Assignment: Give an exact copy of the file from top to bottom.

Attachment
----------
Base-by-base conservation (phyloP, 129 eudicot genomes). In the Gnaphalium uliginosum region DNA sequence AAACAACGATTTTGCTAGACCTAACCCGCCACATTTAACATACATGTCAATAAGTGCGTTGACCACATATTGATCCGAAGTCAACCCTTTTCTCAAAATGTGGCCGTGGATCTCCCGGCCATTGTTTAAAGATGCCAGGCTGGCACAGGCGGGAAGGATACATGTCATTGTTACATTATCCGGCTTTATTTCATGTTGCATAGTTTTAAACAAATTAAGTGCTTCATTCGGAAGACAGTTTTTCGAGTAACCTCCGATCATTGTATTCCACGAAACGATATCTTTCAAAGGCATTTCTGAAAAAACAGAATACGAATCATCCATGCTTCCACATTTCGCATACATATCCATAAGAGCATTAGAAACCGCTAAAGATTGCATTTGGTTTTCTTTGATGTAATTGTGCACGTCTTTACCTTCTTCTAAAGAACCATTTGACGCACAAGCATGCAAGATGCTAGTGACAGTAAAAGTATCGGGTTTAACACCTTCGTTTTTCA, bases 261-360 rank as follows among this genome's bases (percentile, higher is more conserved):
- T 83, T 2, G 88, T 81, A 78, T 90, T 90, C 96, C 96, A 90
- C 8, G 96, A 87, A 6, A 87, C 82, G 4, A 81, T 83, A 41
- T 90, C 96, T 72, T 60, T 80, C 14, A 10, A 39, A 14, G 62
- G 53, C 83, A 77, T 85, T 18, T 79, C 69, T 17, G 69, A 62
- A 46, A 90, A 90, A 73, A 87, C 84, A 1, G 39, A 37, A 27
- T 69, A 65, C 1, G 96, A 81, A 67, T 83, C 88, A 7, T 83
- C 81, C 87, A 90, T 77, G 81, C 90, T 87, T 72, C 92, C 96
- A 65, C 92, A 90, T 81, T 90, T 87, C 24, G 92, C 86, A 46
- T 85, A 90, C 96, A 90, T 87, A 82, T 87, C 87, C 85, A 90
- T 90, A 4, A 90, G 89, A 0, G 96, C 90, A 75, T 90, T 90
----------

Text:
Base-by-base conservation (phyloP, 129 eudicot genomes). In the Gnaphalium uliginosum region DNA sequence AAACAACGATTTTGCTAGACCTAACCCGCCACATTTAACATACATGTCAATAAGTGCGTTGACCACATATTGATCCGAAGTCAACCCTTTTCTCAAAATGTGGCCGTGGATCTCCCGGCCATTGTTTAAAGATGCCAGGCTGGCACAGGCGGGAAGGATACATGTCATTGTTACATTATCCGGCTTTATTTCATGTTGCATAGTTTTAAACAAATTAAGTGCTTCATTCGGAAGACAGTTTTTCGAGTAACCTCCGATCATTGTATTCCACGAAACGATATCTTTCAAAGGCATTTCTGAAAAAACAGAATACGAATCATCCATGCTTCCACATTTCGCATACATATCCATAAGAGCATTAGAAACCGCTAAAGATTGCATTTGGTTTTCTTTGATGTAATTGTGCACGTCTTTACCTTCTTCTAAAGAACCATTTGACGCACAAGCATGCAAGATGCTAGTGACAGTAAAAGTATCGGGTTTAACACCTTCGTTTTTCA, bases 261-360 rank as follows among this genome's bases (percentile, higher is more conserved):
- T 83, T 2, G 88, T 81, A 78, T 90, T 90, C 96, C 96, A 90
- C 8, G 96, A 87, A 6, A 87, C 82, G 4, A 81, T 83, A 41
- T 90, C 96, T 72, T 60, T 80, C 14, A 10, A 39, A 14, G 62
- G 53, C 83, A 77, T 85, T 18, T 79, C 69, T 17, G 69, A 62
- A 46, A 90, A 90, A 73, A 87, C 84, A 1, G 39, A 37, A 27
- T 69, A 65, C 1, G 96, A 81, A 67, T 83, C 88, A 7, T 83
- C 81, C 87, A 90, T 77, G 81, C 90, T 87, T 72, C 92, C 96
- A 65, C 92, A 90, T 81, T 90, T 87, C 24, G 92, C 86, A 46
- T 85, A 90, C 96, A 90, T 87, A 82, T 87, C 87, C 85, A 90
- T 90, A 4, A 90, G 89, A 0, G 96, C 90, A 75, T 90, T 90